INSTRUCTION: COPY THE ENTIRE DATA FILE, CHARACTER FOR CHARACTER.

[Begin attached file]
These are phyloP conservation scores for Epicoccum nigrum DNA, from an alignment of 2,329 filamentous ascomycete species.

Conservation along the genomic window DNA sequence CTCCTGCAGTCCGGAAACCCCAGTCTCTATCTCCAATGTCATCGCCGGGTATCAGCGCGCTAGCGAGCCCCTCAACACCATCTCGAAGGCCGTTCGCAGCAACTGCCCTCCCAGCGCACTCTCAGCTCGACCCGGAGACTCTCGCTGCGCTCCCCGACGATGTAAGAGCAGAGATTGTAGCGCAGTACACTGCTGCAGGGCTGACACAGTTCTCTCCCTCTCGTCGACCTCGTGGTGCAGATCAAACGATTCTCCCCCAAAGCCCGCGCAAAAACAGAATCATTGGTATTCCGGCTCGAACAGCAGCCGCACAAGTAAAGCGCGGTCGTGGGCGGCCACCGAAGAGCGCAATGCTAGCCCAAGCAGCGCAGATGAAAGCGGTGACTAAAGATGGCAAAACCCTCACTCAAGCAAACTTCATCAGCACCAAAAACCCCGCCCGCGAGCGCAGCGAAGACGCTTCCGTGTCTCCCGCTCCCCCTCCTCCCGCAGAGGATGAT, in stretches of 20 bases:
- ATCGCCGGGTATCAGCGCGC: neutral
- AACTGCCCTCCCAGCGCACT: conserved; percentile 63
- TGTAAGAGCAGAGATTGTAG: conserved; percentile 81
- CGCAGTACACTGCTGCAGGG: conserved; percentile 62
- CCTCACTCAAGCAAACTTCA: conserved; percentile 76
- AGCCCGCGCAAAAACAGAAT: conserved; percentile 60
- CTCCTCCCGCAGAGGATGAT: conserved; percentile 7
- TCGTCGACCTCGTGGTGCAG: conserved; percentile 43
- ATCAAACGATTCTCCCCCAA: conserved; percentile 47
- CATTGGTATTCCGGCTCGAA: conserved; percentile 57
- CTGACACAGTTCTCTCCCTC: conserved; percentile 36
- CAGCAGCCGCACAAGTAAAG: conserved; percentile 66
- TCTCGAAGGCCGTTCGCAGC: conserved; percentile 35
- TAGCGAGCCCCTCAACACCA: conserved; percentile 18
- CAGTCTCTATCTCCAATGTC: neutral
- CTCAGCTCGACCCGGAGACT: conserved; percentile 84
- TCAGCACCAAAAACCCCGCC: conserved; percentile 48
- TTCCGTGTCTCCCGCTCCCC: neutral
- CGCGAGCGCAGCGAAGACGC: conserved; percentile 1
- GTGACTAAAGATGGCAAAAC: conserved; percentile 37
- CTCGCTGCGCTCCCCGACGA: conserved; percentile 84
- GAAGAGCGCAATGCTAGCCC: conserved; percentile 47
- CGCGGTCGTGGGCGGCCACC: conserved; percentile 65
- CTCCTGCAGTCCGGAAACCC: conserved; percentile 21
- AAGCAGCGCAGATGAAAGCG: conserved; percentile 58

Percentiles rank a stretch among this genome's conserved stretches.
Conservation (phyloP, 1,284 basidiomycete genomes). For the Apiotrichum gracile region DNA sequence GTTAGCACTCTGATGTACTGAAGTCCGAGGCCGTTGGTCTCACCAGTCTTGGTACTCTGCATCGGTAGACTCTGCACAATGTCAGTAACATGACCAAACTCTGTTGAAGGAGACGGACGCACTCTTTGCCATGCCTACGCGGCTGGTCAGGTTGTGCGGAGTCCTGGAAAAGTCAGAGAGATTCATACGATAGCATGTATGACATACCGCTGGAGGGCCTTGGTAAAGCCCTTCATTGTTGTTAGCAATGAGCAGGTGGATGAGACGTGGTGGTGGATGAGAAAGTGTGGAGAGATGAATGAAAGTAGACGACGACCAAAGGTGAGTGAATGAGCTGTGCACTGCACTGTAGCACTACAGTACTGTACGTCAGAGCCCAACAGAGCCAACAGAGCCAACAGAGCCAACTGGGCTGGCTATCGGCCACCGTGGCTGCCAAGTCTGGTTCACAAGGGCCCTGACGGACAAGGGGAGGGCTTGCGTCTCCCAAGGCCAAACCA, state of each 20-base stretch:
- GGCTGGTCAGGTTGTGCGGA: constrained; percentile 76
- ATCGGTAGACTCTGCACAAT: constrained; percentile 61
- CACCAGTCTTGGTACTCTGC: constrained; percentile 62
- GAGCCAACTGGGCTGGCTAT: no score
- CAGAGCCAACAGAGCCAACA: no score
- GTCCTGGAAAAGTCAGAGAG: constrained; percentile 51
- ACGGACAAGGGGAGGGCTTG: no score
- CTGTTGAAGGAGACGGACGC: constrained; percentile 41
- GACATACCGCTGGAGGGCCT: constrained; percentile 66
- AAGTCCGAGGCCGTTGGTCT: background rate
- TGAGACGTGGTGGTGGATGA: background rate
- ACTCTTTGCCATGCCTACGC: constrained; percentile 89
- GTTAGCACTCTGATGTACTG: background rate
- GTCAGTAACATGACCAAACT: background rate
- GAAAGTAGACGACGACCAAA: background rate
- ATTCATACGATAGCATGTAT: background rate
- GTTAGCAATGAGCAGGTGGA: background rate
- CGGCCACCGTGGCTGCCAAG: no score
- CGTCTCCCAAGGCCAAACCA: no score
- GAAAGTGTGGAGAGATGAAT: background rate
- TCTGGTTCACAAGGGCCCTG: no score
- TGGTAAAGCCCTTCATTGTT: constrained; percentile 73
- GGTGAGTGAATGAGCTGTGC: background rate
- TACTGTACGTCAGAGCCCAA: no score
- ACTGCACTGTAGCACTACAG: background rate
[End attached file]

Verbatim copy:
These are phyloP conservation scores for Epicoccum nigrum DNA, from an alignment of 2,329 filamentous ascomycete species.

Conservation along the genomic window DNA sequence CTCCTGCAGTCCGGAAACCCCAGTCTCTATCTCCAATGTCATCGCCGGGTATCAGCGCGCTAGCGAGCCCCTCAACACCATCTCGAAGGCCGTTCGCAGCAACTGCCCTCCCAGCGCACTCTCAGCTCGACCCGGAGACTCTCGCTGCGCTCCCCGACGATGTAAGAGCAGAGATTGTAGCGCAGTACACTGCTGCAGGGCTGACACAGTTCTCTCCCTCTCGTCGACCTCGTGGTGCAGATCAAACGATTCTCCCCCAAAGCCCGCGCAAAAACAGAATCATTGGTATTCCGGCTCGAACAGCAGCCGCACAAGTAAAGCGCGGTCGTGGGCGGCCACCGAAGAGCGCAATGCTAGCCCAAGCAGCGCAGATGAAAGCGGTGACTAAAGATGGCAAAACCCTCACTCAAGCAAACTTCATCAGCACCAAAAACCCCGCCCGCGAGCGCAGCGAAGACGCTTCCGTGTCTCCCGCTCCCCCTCCTCCCGCAGAGGATGAT, in stretches of 20 bases:
- ATCGCCGGGTATCAGCGCGC: neutral
- AACTGCCCTCCCAGCGCACT: conserved; percentile 63
- TGTAAGAGCAGAGATTGTAG: conserved; percentile 81
- CGCAGTACACTGCTGCAGGG: conserved; percentile 62
- CCTCACTCAAGCAAACTTCA: conserved; percentile 76
- AGCCCGCGCAAAAACAGAAT: conserved; percentile 60
- CTCCTCCCGCAGAGGATGAT: conserved; percentile 7
- TCGTCGACCTCGTGGTGCAG: conserved; percentile 43
- ATCAAACGATTCTCCCCCAA: conserved; percentile 47
- CATTGGTATTCCGGCTCGAA: conserved; percentile 57
- CTGACACAGTTCTCTCCCTC: conserved; percentile 36
- CAGCAGCCGCACAAGTAAAG: conserved; percentile 66
- TCTCGAAGGCCGTTCGCAGC: conserved; percentile 35
- TAGCGAGCCCCTCAACACCA: conserved; percentile 18
- CAGTCTCTATCTCCAATGTC: neutral
- CTCAGCTCGACCCGGAGACT: conserved; percentile 84
- TCAGCACCAAAAACCCCGCC: conserved; percentile 48
- TTCCGTGTCTCCCGCTCCCC: neutral
- CGCGAGCGCAGCGAAGACGC: conserved; percentile 1
- GTGACTAAAGATGGCAAAAC: conserved; percentile 37
- CTCGCTGCGCTCCCCGACGA: conserved; percentile 84
- GAAGAGCGCAATGCTAGCCC: conserved; percentile 47
- CGCGGTCGTGGGCGGCCACC: conserved; percentile 65
- CTCCTGCAGTCCGGAAACCC: conserved; percentile 21
- AAGCAGCGCAGATGAAAGCG: conserved; percentile 58

Percentiles rank a stretch among this genome's conserved stretches.
Conservation (phyloP, 1,284 basidiomycete genomes). For the Apiotrichum gracile region DNA sequence GTTAGCACTCTGATGTACTGAAGTCCGAGGCCGTTGGTCTCACCAGTCTTGGTACTCTGCATCGGTAGACTCTGCACAATGTCAGTAACATGACCAAACTCTGTTGAAGGAGACGGACGCACTCTTTGCCATGCCTACGCGGCTGGTCAGGTTGTGCGGAGTCCTGGAAAAGTCAGAGAGATTCATACGATAGCATGTATGACATACCGCTGGAGGGCCTTGGTAAAGCCCTTCATTGTTGTTAGCAATGAGCAGGTGGATGAGACGTGGTGGTGGATGAGAAAGTGTGGAGAGATGAATGAAAGTAGACGACGACCAAAGGTGAGTGAATGAGCTGTGCACTGCACTGTAGCACTACAGTACTGTACGTCAGAGCCCAACAGAGCCAACAGAGCCAACAGAGCCAACTGGGCTGGCTATCGGCCACCGTGGCTGCCAAGTCTGGTTCACAAGGGCCCTGACGGACAAGGGGAGGGCTTGCGTCTCCCAAGGCCAAACCA, state of each 20-base stretch:
- GGCTGGTCAGGTTGTGCGGA: constrained; percentile 76
- ATCGGTAGACTCTGCACAAT: constrained; percentile 61
- CACCAGTCTTGGTACTCTGC: constrained; percentile 62
- GAGCCAACTGGGCTGGCTAT: no score
- CAGAGCCAACAGAGCCAACA: no score
- GTCCTGGAAAAGTCAGAGAG: constrained; percentile 51
- ACGGACAAGGGGAGGGCTTG: no score
- CTGTTGAAGGAGACGGACGC: constrained; percentile 41
- GACATACCGCTGGAGGGCCT: constrained; percentile 66
- AAGTCCGAGGCCGTTGGTCT: background rate
- TGAGACGTGGTGGTGGATGA: background rate
- ACTCTTTGCCATGCCTACGC: constrained; percentile 89
- GTTAGCACTCTGATGTACTG: background rate
- GTCAGTAACATGACCAAACT: background rate
- GAAAGTAGACGACGACCAAA: background rate
- ATTCATACGATAGCATGTAT: background rate
- GTTAGCAATGAGCAGGTGGA: background rate
- CGGCCACCGTGGCTGCCAAG: no score
- CGTCTCCCAAGGCCAAACCA: no score
- GAAAGTGTGGAGAGATGAAT: background rate
- TCTGGTTCACAAGGGCCCTG: no score
- TGGTAAAGCCCTTCATTGTT: constrained; percentile 73
- GGTGAGTGAATGAGCTGTGC: background rate
- TACTGTACGTCAGAGCCCAA: no score
- ACTGCACTGTAGCACTACAG: background rate